Communication is regularly reported as one of the most—if not the most—significant factors to strengthening and preserving healthy relationships. As reported by the PBS program The Emotional Life:
“How couples behave when solving problems together or arguing can predict the character and success of their relationship. A raised eyebrow, a hand on the arm, or a greeting all may seem like small things, but research shows that the quality of everyday interactions can make or break a relationship.”
Likewise, communication skills are just as important at work: one 2014 survey of about 600 employers discovered that communication skills are the most in-demand skill set among employers. In fact, of five major skill sets employers consider most valuable when rendering a hiring decision, communications skills top the list.
From maintaining healthy relationships to getting hired to getting promoted, communication affects nearly every part of our lives. Seeking to enhance our communication skills, then, is not a bad place to start if we wish to make some positive improvements.
How to become an effective communicator
Becoming an effective communicator is not complicated, but it does call for some basic skills and the motivation to practice.
A good place to start is to acknowledge that the goal of any communication situation is a genuine, open-ended exchange of information where all individuals can be heard and understood. This necessitates assertive and articulate speaking abilities, but, just as importantly, requires powerful listening skills.
In fact, listening skills may be the most important component of communication. The explanation is simple: if you cannot understand what is being said, you won’t have the ability to formulate a relevant and significant response. This lack of ability to understand is the root cause of countless misunderstandings, quarrels, and bad feelings.
Developing listening skills, then, is the single most significant thing you can do to become a better communicator. And while active listening can be challenging in its own right, hearing loss makes things even trickier.
Hearing loss and the obstacles to active listening
Active listening requires dedicating all attention to the speaker. Only by totally understanding the communication can you produce a relevant and substantial response, and that’s why inadequate speakers are nearly always distracted listeners.
But what produces the distraction?
Here are four typical sources of distraction and how hearing loss has a tendency to make things worse:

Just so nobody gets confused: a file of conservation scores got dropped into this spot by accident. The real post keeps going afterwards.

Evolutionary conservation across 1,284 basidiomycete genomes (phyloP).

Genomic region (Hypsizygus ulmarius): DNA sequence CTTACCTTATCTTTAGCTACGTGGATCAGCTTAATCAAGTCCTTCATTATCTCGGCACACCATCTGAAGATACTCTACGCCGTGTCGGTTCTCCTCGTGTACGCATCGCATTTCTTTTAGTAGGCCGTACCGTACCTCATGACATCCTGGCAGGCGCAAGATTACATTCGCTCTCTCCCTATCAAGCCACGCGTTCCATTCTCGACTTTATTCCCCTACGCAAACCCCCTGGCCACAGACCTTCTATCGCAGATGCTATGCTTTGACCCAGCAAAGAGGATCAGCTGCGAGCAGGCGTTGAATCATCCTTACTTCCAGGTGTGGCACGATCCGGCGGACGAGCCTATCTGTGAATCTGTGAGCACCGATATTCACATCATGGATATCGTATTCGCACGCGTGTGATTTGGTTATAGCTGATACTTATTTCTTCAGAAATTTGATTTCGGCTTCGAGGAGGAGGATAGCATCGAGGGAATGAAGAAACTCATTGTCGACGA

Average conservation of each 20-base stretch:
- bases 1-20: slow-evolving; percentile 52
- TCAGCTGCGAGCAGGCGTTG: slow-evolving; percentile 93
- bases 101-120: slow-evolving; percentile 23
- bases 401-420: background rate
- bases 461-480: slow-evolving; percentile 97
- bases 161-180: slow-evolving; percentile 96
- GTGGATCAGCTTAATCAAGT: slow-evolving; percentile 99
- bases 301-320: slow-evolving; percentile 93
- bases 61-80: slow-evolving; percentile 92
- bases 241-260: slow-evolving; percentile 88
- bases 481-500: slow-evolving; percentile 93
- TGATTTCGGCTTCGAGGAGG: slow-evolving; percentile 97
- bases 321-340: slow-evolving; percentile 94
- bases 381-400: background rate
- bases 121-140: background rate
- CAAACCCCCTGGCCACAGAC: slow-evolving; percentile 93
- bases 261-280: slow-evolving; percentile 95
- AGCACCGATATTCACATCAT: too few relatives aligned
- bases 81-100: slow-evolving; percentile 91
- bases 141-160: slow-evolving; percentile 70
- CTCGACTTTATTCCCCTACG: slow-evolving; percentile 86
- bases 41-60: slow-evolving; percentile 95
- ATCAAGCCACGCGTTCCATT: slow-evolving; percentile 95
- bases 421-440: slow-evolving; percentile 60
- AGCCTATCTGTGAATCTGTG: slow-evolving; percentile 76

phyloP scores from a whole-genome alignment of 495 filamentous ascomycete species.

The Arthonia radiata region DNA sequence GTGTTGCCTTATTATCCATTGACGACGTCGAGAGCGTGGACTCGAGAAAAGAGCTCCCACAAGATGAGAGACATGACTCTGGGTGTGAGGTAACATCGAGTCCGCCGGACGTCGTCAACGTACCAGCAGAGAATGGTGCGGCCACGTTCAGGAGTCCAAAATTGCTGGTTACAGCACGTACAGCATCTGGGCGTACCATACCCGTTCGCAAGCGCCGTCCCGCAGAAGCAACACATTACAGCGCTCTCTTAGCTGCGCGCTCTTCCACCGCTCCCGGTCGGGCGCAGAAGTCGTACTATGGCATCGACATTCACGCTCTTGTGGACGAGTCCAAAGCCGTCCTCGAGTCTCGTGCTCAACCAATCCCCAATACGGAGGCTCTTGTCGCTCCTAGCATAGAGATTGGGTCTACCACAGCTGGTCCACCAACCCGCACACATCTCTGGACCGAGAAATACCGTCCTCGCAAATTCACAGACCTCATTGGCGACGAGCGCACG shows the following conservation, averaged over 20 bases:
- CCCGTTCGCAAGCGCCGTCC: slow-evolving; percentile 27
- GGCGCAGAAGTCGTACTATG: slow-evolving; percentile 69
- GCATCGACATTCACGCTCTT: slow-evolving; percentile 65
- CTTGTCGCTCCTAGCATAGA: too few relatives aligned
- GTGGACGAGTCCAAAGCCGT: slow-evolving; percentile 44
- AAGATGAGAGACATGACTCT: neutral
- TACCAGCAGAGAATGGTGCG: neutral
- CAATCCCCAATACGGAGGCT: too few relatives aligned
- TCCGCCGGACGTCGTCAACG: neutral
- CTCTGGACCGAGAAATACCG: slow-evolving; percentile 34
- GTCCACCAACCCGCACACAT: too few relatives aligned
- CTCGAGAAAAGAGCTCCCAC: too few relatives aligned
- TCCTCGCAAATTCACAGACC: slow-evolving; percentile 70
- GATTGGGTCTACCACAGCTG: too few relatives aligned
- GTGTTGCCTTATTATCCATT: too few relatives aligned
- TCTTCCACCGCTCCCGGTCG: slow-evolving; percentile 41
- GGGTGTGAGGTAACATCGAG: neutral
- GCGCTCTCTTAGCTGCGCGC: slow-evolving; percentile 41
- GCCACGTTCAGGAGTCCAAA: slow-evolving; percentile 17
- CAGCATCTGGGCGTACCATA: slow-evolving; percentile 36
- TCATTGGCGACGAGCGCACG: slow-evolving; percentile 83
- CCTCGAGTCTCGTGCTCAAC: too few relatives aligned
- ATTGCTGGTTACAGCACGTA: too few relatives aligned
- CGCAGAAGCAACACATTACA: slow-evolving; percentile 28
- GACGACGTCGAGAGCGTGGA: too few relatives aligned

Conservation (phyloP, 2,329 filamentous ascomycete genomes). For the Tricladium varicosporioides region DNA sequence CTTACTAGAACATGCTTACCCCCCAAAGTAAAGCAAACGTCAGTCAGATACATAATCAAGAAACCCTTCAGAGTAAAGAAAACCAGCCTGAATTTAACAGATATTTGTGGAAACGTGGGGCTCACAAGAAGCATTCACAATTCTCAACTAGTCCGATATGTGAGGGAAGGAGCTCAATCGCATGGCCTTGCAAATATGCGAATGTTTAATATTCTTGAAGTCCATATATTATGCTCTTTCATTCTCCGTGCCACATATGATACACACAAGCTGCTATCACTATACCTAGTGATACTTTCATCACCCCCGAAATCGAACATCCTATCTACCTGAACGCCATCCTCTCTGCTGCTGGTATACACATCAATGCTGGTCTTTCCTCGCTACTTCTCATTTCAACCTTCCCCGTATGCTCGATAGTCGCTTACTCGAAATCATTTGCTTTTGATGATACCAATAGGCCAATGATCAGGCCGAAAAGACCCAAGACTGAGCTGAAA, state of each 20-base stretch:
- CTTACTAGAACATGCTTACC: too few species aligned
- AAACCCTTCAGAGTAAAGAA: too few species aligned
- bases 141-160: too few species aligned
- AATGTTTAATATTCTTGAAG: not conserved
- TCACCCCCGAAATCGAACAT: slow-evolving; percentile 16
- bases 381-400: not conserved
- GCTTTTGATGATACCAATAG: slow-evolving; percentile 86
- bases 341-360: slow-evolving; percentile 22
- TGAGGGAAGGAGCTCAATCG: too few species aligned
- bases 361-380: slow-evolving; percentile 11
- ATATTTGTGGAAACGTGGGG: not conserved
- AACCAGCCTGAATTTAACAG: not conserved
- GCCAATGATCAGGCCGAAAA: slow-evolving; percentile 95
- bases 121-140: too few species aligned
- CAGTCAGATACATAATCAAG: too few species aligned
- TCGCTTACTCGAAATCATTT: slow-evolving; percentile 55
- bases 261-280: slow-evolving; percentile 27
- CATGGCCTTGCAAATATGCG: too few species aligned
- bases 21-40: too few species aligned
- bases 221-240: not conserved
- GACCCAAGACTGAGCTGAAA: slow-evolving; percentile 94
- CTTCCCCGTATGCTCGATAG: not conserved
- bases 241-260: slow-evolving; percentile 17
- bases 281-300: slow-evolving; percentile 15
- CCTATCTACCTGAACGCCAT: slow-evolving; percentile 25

Distraction # 1: Stress
If you’ve ever been overly stressed or anxious, you recognize how challenging it can be to pay attention. You’re more likely to be concentrated on your personal thoughts and feelings rather than on the speaker’s, and you’re likely to lose out on essential non-verbal signals and to misread what other people are saying.
With respect to stress, hearing loss by itself is a significant source. You may become anxious about missing important ideas or coming up with embarrassing responses. And, the battle to hear speech in the existence of hearing loss is a source of stress and strain by itself.
Distraction # 2: Lack of focus
Active listening is difficult because our minds have the normal inclination to wander. You can’t both pay attention to the speaker and daydream, check your email, text message, and prepare what you’re going to say next. Staying within the present moment and focusing on the speaker is the only way to pick up on the subtle points of the speaker’s communication.
Hearing loss brings about a lack of focus because it removes you from the present moment. If you’re trying to figure out what the speaker just said, you’re also losing out on what they’re saying at the moment. The continuous catch-up virtually guarantees that you’ll never totally understand the message.
Distraction # 3: Misunderstanding
Stress and lack of focus can both force you to misunderstand the message. This introduces the chance of you becoming upset or annoyed with a message that the other person never actually meant to send.
This at the very least wastes time and at worst produces bad feelings. Not to mention the aggravation of the individual who is persistently misunderstood.
Distraction # 4: Lack of confidence
If you lack confidence, you’ll find it difficult to assert yourself while communicating. You’ll probably also be preoccupied with what the other person thinks rather than on the content of what they’re stating.
Hearing loss makes things worse, as you can imagine, because your misinterpretations could be perceived as a sign that you just don’t comprehend the message. If you’re regularly asking for clarification on simple points, it makes it difficult to feel confident enough to be assertive.
How hearing aids can help you
Coming to be a better communicator necessitates becoming a better listener, but how can you come to be a better listener if you have hearing loss? You have several choices, but because hearing aids have come so far in terms of recognizing and amplifying speech, they really are the perfect solution.
Modern digital hearing aids have a host of exceptional features made specifically for speech recognition. Many hearing aid models come with background noise suppression, directional microphones, and sophisticated digital processing so that speech comes through loud and clear.
Without needing to struggle to hear speech, you can focus all of your energy on comprehending the message. Then, as you become a better active-listener, your self-confidence, assertiveness, and speaking skills will all take care of themselves.
If you have hearing loss and you’re prepared to start building distraction-free listening skills, book your hearing test today.